Monday, March 30, 2015

Visiting a Grape Farm in La Union

I had this memory back when I was a child. I was travelling to La Union to spend the summer vacation, and when the bus passed by a certain town in La Union, bus passengers went crazy, trying to grab grapes from the road (those were the days when ordinary non-airconditioned buses were abundant). I always knew this province used to grow grapes, but for certain reasons, planting grapes mellowed down (though there are still a few farms planting grapes) and farmers focused more on different crops - tobacco, rice, and corn.

About a few years ago, I heard that the town of Bauang started growing grapes, but even if I planned to check out the farm and see other fruit plantations (the town is also known for growing guapple - guava the size of apples - and dragonfruit), but I just didn't know how. Thankfully, when my mom and I traveled to La Union early March in time for dad's death anniversary, my sister sent me a text message, with someone's mobile number - someone who is working at a grape farm.

Her name is Liezl, and she responded to my message right away. After visiting daddy's grave, we went for a quick lunch and took a bus going to Bauang.

Liezl wasn't available the time we reached the farm, but her husband showed us the way to the farm. It wasn't a very big farm, but enough to make one go "wow!" {more after the jump}

the early stages

not quite there yet

some already good enough for picking

We were told about the stages of growth of the grapes, as well as the historical background and other bits of trivia about the fruit, including the challenges farmers had to go through.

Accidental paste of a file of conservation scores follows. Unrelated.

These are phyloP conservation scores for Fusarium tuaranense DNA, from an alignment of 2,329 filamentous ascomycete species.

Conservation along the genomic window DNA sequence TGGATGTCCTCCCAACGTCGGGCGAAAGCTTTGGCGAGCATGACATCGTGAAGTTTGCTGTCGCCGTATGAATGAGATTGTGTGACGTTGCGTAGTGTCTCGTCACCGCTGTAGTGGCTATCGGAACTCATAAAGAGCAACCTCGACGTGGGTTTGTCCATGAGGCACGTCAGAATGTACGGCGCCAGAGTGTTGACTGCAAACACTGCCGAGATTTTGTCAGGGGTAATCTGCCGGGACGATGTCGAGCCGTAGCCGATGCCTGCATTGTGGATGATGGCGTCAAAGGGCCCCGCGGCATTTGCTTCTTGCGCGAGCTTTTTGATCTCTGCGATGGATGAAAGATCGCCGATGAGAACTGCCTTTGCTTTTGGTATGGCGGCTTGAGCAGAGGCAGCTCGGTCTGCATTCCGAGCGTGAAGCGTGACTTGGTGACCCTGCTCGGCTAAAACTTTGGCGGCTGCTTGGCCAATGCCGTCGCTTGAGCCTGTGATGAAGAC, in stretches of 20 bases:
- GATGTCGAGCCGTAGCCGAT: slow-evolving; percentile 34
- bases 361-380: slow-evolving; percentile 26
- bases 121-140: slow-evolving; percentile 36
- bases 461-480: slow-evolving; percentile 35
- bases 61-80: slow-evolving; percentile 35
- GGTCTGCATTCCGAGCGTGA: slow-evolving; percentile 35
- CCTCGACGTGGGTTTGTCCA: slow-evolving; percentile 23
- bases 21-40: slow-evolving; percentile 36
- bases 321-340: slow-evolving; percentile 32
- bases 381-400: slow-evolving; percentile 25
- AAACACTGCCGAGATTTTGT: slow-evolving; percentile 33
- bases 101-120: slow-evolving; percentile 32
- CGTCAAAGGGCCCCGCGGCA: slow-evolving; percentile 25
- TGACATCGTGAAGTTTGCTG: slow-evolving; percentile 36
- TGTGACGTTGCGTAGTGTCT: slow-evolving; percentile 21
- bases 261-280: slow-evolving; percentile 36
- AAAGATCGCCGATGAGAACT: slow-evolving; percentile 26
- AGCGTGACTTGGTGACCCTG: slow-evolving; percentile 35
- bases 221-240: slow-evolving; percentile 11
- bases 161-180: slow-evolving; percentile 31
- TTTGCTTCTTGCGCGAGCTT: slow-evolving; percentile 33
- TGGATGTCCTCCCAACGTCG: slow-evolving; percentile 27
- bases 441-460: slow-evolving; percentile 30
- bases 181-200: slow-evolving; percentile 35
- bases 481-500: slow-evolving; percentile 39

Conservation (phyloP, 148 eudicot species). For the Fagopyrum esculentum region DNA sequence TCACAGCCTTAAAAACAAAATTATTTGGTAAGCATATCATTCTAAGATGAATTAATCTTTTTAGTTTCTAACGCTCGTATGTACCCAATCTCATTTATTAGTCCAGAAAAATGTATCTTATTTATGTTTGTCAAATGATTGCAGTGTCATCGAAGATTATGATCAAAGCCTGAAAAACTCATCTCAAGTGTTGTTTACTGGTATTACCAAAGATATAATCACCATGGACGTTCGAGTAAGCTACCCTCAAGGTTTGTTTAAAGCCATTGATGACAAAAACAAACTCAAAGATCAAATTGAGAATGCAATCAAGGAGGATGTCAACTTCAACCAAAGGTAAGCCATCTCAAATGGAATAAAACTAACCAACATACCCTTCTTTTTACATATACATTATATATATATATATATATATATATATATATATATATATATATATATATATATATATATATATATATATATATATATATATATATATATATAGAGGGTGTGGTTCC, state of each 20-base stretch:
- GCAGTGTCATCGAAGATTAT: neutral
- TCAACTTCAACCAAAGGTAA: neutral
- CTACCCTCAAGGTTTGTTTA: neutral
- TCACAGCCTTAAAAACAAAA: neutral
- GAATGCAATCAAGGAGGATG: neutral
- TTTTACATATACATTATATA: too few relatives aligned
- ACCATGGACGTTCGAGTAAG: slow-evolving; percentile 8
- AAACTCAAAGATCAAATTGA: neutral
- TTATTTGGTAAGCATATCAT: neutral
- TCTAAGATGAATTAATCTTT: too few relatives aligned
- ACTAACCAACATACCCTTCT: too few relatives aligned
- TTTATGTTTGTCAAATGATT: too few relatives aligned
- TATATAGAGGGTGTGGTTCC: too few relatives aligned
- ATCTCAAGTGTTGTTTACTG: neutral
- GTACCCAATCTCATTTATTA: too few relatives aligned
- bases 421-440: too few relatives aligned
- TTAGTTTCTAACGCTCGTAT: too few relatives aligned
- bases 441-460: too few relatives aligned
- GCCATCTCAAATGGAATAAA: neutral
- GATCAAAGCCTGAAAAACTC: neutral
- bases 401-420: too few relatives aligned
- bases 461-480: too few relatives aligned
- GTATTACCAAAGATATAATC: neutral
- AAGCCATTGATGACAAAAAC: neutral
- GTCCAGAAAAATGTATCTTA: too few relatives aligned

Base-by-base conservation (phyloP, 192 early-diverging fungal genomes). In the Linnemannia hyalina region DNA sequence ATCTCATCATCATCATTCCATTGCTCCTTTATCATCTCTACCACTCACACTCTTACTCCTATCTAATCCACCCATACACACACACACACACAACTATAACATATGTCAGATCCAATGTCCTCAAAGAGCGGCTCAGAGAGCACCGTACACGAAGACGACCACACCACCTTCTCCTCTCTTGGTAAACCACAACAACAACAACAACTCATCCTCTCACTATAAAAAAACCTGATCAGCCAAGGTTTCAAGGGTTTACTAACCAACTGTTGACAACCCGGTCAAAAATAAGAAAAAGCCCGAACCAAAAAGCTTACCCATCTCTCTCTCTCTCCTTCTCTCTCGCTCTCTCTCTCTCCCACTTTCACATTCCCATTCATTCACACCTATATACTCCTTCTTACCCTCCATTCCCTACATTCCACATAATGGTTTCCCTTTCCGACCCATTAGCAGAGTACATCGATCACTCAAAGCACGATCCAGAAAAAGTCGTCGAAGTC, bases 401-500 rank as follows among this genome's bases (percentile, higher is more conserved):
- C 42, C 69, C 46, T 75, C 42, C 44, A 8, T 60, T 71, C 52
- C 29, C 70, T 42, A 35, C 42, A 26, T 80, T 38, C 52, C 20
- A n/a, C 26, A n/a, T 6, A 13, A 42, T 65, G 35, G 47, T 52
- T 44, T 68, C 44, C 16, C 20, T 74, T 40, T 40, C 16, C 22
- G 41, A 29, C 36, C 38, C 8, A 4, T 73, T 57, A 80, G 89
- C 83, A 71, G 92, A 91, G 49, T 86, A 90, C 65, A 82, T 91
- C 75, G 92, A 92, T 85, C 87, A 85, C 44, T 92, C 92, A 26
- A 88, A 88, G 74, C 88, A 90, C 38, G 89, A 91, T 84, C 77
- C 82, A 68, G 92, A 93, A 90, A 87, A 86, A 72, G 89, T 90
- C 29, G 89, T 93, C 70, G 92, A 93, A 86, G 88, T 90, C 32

There is no entrance fee to visit this farm, and you can stay as long as you like... though of course, part of opening the farm to visitors is for them to sell fruit as well. Just like the strawberry farm in La Trinidad, picking grapes would cost more compared to the ones already sold in markets. That's because you choose the fruits you want, and obviously it would be the freshest fruits you can buy.

We were given a basket and a pair of scissors each, and we were free to roam the farm and choose the fruits we wanted. One advice though, always hold on to your baskets and never put the baskets down especially if there are fruits inside it because these ducks would eat them all up! No worries about this picture though, that basket was empty.

We paid 250 pesos per kilo of grapes. If you notice, there are some "bad" fruits - those with cracks. What I loved about buying the fruits was that the farmer took away the bad fruits first before weighing it. The cracked ones we fed to the ducks.

Before we left the farm, Liezl's husband continued to tell us stories, and we were given free fruits as well! This was my share - he took this bunch off the vine because nobody would choose to buy it.

It has been a great experience, and if you are in La Union this Semana Santa, you might want to pass by this part of the province and enjoy seeing the grapes as well. You may contact Liezl at 09467666706. Their farm is located in Brgy. Santiago and they have a fruit stand near Mandarin Star Resort.

*** Jenn ***

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Jenn, the Foodie

I come from a family who loves cooking and eating. I never had any formal training in cooking and that I taught myself how to cook based on the handed down recipes, but I could say that I can cook good food. In 2008, I started documenting my food trips for my travel blog, and since I have quite enough to start a food blog, might as well put all those food trips in one location. Thus, a food blog is born - thanks to the new Friendster Blogs. However, due to several problems, I was left with no choice but to pack bags again and move here instead. Here's the permanent address, promise! Enough talk, let the food trippin' begin! {Know More About Me}